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Watch: 'Absolutely devastated': Honey company forced to destroy $2m worth of bee boxes

Katie Oliver,
Publish Date
Wed, 15 May 2024, 1:09pm

Watch: 'Absolutely devastated': Honey company forced to destroy $2m worth of bee boxes

Katie Oliver,
Publish Date
Wed, 15 May 2024, 1:09pm

A New Zealand beekeeper said he is $2 million out of pocket after being ordered to destroy thousands of hives, by authorities that found traces of American foulbrood disease (AFB).

North Canterbury company Springbank Honey was forced to burn thousands of bee boxes by the National American Foulbrood Management Agency.

The bacterial disease weakens and kills honeybee colonies. Once infected, they never recover.

Springbank Honey director Steven Brown said they faced criminal prosecution if they didn’t destroy the affected hives - even though the disease itself wasn’t detected.

“They ran six tests, two of them came back as having AFB spores... they did not find any clinical disease there,” he said.

“I’m just absolutely flabbergasted... you just have to comply with them or you end up in prison,” he said. 

There’s currently no compensation available to keepers in this position. Brown is concerned that honey businesses across the country are being backed into a corner. 

“You have no way out of it, whether they’re right or wrong... they will prosecute you immediately,” he said. 

Springbank Honey owner Steven Brown. Photo / George HeardSpringbank Honey owner Steven Brown. Photo / George Heard 

Brown does not believe that the number of spores detected justified the amount of boxes burned.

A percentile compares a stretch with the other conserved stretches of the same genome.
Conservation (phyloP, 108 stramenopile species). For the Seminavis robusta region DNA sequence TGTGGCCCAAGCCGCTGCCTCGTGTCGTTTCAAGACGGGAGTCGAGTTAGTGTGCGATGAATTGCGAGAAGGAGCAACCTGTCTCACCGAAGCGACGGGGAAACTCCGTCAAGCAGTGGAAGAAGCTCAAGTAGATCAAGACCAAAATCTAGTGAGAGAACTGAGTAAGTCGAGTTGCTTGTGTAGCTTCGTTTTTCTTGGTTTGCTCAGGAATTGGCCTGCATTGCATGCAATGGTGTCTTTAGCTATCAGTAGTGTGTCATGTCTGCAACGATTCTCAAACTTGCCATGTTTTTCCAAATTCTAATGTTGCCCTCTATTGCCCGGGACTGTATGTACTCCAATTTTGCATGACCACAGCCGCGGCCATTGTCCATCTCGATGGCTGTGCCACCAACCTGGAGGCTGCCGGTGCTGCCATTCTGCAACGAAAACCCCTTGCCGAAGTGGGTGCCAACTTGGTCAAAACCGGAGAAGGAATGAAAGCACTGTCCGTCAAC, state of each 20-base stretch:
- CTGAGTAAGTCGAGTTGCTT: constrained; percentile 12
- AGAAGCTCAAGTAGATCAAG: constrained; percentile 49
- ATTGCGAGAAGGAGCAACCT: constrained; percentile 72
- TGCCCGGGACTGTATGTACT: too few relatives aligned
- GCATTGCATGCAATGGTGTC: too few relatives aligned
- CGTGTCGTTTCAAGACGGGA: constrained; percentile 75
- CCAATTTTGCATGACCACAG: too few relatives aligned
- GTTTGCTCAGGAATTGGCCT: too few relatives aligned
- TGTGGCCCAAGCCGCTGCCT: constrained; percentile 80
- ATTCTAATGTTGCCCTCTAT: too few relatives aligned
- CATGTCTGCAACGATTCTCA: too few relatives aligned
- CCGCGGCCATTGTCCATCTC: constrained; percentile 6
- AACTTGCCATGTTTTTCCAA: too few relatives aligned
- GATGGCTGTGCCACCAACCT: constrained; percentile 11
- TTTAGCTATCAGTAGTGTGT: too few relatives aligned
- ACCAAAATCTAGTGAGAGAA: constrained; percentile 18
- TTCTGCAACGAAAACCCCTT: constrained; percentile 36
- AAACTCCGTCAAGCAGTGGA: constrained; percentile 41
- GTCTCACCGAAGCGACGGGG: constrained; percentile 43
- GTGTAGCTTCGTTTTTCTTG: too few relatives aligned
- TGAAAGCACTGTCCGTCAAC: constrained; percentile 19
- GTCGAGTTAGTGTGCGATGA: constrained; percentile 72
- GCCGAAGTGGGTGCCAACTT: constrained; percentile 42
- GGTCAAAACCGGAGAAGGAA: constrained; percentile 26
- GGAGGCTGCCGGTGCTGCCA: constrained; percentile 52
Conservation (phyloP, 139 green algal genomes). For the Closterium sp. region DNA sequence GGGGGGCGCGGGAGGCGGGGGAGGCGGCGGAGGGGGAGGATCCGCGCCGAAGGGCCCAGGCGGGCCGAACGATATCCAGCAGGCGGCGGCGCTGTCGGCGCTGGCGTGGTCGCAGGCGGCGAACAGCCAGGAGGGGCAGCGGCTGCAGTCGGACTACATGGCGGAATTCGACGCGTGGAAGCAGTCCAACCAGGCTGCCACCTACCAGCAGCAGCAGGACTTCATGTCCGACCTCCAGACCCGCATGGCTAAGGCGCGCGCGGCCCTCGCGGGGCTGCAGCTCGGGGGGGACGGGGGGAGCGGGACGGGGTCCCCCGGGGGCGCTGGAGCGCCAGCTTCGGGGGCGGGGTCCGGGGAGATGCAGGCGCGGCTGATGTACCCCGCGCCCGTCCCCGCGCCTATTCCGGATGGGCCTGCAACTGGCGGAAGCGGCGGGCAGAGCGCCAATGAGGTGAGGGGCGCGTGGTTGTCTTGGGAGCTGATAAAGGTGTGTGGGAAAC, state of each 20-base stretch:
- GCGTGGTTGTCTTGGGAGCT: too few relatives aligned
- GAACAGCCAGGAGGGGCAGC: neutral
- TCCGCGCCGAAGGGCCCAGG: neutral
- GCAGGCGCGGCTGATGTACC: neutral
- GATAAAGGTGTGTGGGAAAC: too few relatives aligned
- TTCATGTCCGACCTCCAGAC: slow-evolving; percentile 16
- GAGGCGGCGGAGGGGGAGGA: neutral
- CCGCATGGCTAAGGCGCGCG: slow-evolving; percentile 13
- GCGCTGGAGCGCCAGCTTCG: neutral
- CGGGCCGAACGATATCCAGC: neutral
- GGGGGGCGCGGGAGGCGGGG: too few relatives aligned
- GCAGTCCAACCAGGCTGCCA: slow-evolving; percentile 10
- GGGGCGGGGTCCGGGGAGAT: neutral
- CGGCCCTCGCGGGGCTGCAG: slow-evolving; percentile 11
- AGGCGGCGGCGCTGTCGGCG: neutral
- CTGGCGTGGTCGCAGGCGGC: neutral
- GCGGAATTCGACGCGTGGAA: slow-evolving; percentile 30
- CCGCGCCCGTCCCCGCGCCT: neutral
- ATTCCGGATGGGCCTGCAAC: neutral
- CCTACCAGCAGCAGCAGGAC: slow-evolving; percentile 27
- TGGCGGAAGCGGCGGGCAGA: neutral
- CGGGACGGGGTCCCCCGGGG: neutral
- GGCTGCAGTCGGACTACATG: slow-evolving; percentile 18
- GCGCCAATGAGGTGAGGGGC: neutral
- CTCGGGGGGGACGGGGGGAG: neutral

“The issue is not that we don’t believe in trying to get rid of AFB out of beehives, we have no problems with that,” Brown said. 

He believes the spore levels were well below the infecting level. 

National American Foulbrood Management Agency compliance manager Niharika Long said she could not share the spore count as it was “commercially sensitive”. 

Long explained the count detected in the Springbank Honey case was enough to pose a biosecurity risk. She wants people to understand that spores alone can spread the disease. 

“Spores are highly resistant; they can survive in nature for over 30 years. They may not affect adult bees, but they do affect colonies – when adult nurse bees feed the spores to the honeybee larvae,” she said. 

The family watch on as thousands of bee boxes were destroyed.The family watch on as thousands of bee boxes were destroyed. 

The use of antibiotics to control AFB is illegal in New Zealand. Antibiotics only work to mask the symptoms rather than eliminate the disease. This means the only way to remove it is through preventative practices – like burning. 

“It can be quite confronting in that way... but I do want to assure people that while it is quite a destructive method, it has to be done to protect our sector,” Long said. 

Long said she “could not stress enough the importance of destroying any equipment” with traces of American Foulbrood. 

“If you keep the contaminated gear, you’re going to keep using it and it’s going to spread and you’re potentially risking beekeepers around you,” she explained. 

Long said keepers can protect the sector by remaining vigilant and notifying authorities of any sign of the disease. 

Brown is concerned those regulating the disease do not have sufficient training. Long explained many of the inspectors are beekeepers themselves, aiming to protect their industry. 

“We have annual training to make sure everyone is recalibrating and picking out those gaps where things need to be adjusted in terms of training and education in the sector,” she said. 

Long wants to acknowledge the compliance of Springbank Honey. 

“They’re showing a huge amount of bravery and they’re essentially protecting the rest of the sector... The management agency does not enjoy destroying beekeepers’ livelihoods,” she said. 

Currently, 0.5 per cent of New Zealand’s registered colony numbers have an incidence of AFB. 

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